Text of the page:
Yes I know I said I didn’t want him to. I know I said that he wasn’t to come back and find me. Just like I know that he didn’t argue his case, with a “Don’t be daft Lass! Nothing would be different!” He was too fucking honest. But I was young then and if I had thought about it at all, it would have been that desire was, if not transitory, then at the very least at its peak. I imagined everything was just about us, overpowered by breathtaking open mouthed wonder and demanding bodies. I assumed perhaps that desire was not something to be felt equally by the middle aged woman whose skin has taken a ride down south.
If I had known that all these years later I would still want him so badly that I could feel all that same sharp jagged burn of unfulfilled desire even in this old body, perhaps, well perhaps then, I would have begged him to stay. Instead of the stoical and dramatically tearful goodbye, the altruistic thoughts about prison visits and his duty ‘back home’, there might have been something more of an unseemly display. A scene. Clinging onto his legs might well have been a feature. For better or worse even without the white veil.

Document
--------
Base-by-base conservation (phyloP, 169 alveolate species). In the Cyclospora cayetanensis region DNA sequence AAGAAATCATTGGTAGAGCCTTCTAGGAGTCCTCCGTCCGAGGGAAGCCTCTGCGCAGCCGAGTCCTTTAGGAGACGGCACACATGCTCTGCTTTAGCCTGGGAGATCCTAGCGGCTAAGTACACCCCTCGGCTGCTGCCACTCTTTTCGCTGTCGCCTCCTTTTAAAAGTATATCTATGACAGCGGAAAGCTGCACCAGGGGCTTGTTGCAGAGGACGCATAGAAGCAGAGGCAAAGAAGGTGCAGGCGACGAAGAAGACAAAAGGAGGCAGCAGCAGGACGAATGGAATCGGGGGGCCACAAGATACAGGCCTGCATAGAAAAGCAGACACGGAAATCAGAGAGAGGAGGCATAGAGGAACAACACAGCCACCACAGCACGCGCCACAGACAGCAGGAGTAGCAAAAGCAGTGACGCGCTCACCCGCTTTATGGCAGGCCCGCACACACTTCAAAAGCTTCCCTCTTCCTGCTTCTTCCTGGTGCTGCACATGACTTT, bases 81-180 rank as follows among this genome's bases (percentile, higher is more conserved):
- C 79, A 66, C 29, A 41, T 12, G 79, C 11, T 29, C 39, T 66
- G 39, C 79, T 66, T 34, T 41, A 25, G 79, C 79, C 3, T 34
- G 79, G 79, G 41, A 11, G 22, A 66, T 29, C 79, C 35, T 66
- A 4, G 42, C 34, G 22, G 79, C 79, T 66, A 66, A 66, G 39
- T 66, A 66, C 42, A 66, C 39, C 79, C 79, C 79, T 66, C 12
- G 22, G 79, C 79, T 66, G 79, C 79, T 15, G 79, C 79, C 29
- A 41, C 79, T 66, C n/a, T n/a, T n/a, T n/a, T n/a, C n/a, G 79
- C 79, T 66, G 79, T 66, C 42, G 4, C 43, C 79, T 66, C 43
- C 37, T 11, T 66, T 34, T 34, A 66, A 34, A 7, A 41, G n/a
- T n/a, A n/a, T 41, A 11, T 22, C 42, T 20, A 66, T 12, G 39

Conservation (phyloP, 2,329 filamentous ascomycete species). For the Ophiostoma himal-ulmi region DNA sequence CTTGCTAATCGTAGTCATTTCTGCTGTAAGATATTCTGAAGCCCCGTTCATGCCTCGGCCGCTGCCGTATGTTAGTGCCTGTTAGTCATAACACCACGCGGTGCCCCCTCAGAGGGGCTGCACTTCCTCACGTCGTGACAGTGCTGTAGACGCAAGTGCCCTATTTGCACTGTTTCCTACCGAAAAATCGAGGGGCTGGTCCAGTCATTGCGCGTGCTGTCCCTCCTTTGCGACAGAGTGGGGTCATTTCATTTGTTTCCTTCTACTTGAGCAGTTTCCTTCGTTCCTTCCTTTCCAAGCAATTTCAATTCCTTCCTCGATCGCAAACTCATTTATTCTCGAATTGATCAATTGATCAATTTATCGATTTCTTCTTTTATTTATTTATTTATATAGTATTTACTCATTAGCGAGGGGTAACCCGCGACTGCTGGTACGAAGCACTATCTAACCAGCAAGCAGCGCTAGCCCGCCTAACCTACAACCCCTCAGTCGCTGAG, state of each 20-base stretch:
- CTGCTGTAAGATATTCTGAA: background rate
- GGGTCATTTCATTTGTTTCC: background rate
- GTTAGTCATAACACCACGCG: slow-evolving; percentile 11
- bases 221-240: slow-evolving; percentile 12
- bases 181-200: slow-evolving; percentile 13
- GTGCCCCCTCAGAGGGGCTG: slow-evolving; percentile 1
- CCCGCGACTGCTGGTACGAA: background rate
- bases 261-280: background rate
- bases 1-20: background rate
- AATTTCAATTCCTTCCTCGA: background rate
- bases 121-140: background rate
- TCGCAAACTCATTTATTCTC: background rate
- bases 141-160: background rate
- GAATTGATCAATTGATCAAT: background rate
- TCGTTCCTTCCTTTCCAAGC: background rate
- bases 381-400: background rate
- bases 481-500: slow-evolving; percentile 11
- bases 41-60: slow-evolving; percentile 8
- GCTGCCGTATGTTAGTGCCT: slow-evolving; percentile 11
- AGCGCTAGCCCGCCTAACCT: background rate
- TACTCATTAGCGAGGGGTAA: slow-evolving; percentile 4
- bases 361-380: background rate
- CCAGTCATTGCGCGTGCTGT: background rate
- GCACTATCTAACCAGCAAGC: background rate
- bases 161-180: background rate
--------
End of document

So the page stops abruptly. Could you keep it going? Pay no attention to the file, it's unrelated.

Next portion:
Instead I had let him go, ‘let him slip through your fingers’, isn’t that what people say? And I had. Like the thin silk veil passing into the other side. Maybe I would have even begged him to take me back with him- I have cursed and wondered about that too. Could I have swapped my grey knickers for greyer bloomers? Swap an all too brief love affair for a few more months. And then perhaps to see him die, leaving me stranded there with no bolt holds, and no Joe.
I am still debating.